In our new three part series, Roman local tour guide Carlotta Boldrini shares her expertise on touring Rome – by foot! Carlotta is a former ACIS Tour Manager and the current ACIS supervisor for tours to Italy and Greece. Passionate about her city, she especially likes to see it through the eyes of a foreigner, even better if a young student, and witness the emotions that her city inspires in a young, rising citizen of the world.
In Part 2, Carlotta joins an ACIS group to explore more city icons, from the Sistine Chapel to the Colosseum. Catch up with Part 1 here.
Today is a very busy day! In the morning we start at the Vatican. We’re actually taking a trip into a foreign state – did you know the Vatican is a separate country? We’ll see the Sistine Chapel, definitely the most densely decorated indoor space (and the most crowded indeed) in the world, with stories of the Old and New Testaments, the Creation of the World and the Human Family, and the Last Judgement, all by the great Michelangelo.
As part of our visit, we can’t miss Saint Peter’s, the Church of the Pope, with so many statues and mosaics. It is gigantic, inside and out, and our guide tells us it is the largest church in the world. Its dome is so big that the Romans call it the Cupolone.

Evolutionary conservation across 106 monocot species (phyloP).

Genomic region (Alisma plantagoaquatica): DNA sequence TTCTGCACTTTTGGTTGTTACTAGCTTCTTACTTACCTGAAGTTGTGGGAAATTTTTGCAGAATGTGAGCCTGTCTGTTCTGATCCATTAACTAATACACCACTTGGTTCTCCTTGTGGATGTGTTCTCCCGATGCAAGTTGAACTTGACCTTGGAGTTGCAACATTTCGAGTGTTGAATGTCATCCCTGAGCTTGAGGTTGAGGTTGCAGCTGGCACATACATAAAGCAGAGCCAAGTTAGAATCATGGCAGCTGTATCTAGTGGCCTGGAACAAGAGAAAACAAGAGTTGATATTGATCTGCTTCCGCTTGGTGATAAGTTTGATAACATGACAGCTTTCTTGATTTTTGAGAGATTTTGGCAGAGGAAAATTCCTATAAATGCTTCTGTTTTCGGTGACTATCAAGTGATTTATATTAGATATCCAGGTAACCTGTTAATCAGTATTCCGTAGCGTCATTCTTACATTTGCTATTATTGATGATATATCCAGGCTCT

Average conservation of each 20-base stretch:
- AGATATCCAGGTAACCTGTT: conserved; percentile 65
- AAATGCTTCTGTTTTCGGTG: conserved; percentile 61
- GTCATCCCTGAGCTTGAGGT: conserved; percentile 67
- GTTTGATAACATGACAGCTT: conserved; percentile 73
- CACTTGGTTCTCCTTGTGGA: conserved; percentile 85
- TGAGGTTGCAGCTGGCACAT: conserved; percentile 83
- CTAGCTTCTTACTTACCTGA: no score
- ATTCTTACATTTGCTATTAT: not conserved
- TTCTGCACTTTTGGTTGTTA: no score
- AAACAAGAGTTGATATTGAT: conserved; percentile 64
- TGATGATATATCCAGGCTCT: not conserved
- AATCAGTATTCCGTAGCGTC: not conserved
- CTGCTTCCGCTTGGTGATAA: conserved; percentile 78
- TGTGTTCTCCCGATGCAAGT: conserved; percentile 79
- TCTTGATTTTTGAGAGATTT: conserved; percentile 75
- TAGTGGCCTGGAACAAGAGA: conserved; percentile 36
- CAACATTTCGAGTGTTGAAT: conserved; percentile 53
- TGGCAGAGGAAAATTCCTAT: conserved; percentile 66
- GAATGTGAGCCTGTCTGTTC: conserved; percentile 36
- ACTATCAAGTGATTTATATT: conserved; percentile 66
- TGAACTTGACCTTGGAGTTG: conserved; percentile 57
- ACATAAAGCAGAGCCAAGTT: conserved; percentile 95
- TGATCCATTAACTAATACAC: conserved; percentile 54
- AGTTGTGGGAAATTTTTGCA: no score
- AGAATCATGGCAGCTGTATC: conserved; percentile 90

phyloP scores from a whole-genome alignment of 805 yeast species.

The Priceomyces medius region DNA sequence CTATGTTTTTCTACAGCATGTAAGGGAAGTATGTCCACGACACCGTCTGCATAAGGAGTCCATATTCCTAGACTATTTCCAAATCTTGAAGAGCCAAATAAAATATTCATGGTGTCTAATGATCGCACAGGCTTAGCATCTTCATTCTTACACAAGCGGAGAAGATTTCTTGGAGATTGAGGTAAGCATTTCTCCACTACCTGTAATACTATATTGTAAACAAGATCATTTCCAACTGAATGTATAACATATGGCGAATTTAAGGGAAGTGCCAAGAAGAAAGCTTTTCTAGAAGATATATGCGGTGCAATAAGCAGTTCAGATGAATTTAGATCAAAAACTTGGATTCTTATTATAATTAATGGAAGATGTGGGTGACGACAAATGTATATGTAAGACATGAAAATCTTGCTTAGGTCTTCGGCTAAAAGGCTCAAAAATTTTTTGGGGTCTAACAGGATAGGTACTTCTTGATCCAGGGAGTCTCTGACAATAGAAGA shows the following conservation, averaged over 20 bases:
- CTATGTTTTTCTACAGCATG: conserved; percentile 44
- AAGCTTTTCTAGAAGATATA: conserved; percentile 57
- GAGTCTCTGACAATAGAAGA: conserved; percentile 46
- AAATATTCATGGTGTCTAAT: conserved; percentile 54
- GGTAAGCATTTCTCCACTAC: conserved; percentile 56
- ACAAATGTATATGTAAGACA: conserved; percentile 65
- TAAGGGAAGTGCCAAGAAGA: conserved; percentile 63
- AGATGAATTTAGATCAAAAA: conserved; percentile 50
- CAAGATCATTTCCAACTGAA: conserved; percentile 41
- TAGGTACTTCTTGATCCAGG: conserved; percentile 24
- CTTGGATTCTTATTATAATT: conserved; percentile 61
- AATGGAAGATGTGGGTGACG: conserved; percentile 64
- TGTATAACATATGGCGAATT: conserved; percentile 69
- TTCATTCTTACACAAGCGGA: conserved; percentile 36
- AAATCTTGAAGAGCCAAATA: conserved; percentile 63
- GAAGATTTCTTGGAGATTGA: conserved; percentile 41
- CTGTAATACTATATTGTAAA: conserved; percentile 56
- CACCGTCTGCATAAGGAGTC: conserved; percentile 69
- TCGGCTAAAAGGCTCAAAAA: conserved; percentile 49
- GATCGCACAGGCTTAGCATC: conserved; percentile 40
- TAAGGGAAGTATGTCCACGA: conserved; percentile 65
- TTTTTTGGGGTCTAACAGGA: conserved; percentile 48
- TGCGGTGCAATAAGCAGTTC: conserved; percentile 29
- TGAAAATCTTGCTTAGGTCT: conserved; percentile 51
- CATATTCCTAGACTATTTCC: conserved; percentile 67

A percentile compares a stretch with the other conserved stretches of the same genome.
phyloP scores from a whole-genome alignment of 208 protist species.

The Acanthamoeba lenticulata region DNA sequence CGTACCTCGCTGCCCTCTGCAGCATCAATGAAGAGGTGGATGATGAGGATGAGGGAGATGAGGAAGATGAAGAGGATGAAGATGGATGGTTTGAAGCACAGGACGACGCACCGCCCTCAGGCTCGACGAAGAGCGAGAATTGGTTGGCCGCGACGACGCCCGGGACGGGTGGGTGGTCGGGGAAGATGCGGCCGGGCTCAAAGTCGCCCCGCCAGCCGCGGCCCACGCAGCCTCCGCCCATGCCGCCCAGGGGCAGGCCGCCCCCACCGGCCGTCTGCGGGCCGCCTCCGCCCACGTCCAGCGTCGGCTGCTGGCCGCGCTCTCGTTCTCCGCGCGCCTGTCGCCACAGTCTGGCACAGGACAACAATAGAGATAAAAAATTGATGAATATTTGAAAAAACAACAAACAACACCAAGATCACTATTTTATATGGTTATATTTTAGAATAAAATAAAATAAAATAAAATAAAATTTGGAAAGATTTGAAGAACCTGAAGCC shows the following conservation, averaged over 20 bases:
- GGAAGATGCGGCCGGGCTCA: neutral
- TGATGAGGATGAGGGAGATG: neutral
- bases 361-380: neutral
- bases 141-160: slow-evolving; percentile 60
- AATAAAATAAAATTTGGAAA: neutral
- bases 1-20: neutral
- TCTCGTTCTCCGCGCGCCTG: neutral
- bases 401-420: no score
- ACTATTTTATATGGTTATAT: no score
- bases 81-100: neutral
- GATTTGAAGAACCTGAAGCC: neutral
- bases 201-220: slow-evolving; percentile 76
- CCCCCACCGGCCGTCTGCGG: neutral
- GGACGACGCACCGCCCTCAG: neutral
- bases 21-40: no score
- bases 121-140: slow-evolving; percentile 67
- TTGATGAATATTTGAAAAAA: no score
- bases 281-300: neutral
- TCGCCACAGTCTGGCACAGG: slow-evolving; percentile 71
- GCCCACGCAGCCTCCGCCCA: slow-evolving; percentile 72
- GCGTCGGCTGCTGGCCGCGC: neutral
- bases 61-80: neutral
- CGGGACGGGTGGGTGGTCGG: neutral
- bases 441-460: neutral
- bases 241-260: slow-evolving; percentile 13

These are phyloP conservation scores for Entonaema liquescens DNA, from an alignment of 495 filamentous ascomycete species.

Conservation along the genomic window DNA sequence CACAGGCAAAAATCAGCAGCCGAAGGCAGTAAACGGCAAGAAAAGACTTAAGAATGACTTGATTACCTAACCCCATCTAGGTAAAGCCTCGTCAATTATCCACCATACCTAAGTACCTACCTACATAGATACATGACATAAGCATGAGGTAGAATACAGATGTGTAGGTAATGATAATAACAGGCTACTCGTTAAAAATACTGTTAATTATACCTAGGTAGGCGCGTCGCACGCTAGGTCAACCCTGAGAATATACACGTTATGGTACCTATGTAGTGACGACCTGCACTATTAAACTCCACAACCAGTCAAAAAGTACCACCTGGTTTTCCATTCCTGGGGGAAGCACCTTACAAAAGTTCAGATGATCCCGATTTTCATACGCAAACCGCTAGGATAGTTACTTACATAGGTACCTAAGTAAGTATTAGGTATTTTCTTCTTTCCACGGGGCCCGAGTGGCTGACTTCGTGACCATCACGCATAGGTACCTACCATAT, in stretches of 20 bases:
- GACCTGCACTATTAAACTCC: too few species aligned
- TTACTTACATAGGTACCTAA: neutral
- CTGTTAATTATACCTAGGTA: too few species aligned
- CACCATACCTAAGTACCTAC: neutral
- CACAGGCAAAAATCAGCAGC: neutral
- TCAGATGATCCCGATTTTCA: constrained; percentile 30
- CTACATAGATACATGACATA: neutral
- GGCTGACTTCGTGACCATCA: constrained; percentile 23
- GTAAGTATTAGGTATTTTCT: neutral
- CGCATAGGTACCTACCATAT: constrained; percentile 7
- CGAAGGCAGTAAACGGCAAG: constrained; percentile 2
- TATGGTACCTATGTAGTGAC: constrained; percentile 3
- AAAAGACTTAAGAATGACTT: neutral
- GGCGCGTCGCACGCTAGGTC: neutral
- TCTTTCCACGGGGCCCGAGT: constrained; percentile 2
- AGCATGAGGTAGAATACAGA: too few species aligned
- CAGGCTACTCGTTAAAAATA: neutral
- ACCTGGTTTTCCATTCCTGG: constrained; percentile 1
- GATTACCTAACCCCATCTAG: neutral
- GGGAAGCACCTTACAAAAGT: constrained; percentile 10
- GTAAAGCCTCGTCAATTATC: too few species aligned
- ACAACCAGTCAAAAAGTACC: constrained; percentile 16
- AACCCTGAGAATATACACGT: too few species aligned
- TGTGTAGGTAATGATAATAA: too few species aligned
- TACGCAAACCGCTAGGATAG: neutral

Over the course of 4 hours we walk, learn, and take great pictures, but, afterward, we are in need of lunch and some rest – otherwise some of us are at risk of becoming pagan! Just around the Piazza San Pietro are a lot of small eateries where we are able to get a little food and drink.
But then, the show must go on! It’s time to leave the centre of Christianity and head to the symbol of Imperial Rome, the place where gory games held the entire population spellbound back in days of old, the Colosseum.
Gosh! Who could have thought it would be SO big?
We go inside but do not have to be in the long lines because our Tour Manager has entrances reserved for us (thanks ACIS!), and from there we climb up and down to see it all. We learn that the Romans really loved to spend entire days watching the fights between Gladiators, re-enactments of ancient battles, and fights against the most exotic animals: crocodiles, elephants, tigers and lions, bears, and boars. At the end of the show, the dead animals were cut off in pieces and given to the people as food to bring home. Imagine, you would spend the whole day there idling and gambling, drinking and shouting, and, if you were lucky enough, you could end up earning a hind leg of a giraffe to feed your family. This is what I call recycling!
After the Colosseum, there is not really time today to venture through the Roman Forum, but we can use our tickets another day. We’re now all willing to see Rome at a different pace: we want to eat gelato and shop, so we are going to go somewhere where we can see more history and have free time in the area.
We make our way to the Via del Corso, the thoroughfare in the heart of Rome where you find cool stores, nice gelato places, souvenir stores and, eventually, other beautiful palaces and monuments.
There is an array of different shops, for all pockets, and the area is pedestrian so we can walk around safely. We are all very happy to roam around for a while with friends before catching up with one another in one hour.